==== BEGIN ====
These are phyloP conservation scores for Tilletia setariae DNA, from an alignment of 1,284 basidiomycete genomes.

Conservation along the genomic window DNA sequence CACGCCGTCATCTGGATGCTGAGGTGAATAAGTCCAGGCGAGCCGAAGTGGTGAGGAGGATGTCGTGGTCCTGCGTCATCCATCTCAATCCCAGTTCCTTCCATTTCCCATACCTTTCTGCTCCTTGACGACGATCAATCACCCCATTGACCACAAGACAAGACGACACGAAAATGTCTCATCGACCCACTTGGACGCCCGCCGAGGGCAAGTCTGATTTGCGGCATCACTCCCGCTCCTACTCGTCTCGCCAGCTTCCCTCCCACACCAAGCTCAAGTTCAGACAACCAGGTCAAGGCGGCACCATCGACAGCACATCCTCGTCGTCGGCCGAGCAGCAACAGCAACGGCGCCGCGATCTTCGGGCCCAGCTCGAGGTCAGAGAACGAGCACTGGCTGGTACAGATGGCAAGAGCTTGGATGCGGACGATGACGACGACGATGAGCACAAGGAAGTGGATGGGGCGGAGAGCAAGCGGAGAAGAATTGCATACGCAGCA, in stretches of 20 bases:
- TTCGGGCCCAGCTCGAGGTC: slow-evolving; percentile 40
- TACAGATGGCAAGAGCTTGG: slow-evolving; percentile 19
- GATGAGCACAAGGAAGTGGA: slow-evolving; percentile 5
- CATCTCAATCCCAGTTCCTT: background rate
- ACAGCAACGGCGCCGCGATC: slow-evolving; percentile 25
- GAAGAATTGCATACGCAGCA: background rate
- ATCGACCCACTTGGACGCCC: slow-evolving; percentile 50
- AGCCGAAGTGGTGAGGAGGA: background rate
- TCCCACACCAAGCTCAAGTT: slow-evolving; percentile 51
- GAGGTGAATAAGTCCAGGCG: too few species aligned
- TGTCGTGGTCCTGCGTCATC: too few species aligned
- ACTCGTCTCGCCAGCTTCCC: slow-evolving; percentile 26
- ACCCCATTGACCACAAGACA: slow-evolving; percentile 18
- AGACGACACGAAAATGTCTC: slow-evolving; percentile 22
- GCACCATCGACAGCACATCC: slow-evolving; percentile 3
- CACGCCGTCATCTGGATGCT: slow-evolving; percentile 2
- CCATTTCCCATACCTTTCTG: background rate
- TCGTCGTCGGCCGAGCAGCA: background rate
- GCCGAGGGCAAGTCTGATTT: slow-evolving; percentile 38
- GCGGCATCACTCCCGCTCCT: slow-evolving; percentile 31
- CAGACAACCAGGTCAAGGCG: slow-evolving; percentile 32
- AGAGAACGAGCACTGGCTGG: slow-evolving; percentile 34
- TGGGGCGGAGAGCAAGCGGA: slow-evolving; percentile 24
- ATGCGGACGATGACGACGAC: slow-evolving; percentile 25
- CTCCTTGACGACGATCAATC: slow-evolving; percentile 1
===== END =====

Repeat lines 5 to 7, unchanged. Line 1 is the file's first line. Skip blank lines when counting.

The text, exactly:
- GATGAGCACAAGGAAGTGGA: slow-evolving; percentile 5
- CATCTCAATCCCAGTTCCTT: background rate
- ACAGCAACGGCGCCGCGATC: slow-evolving; percentile 25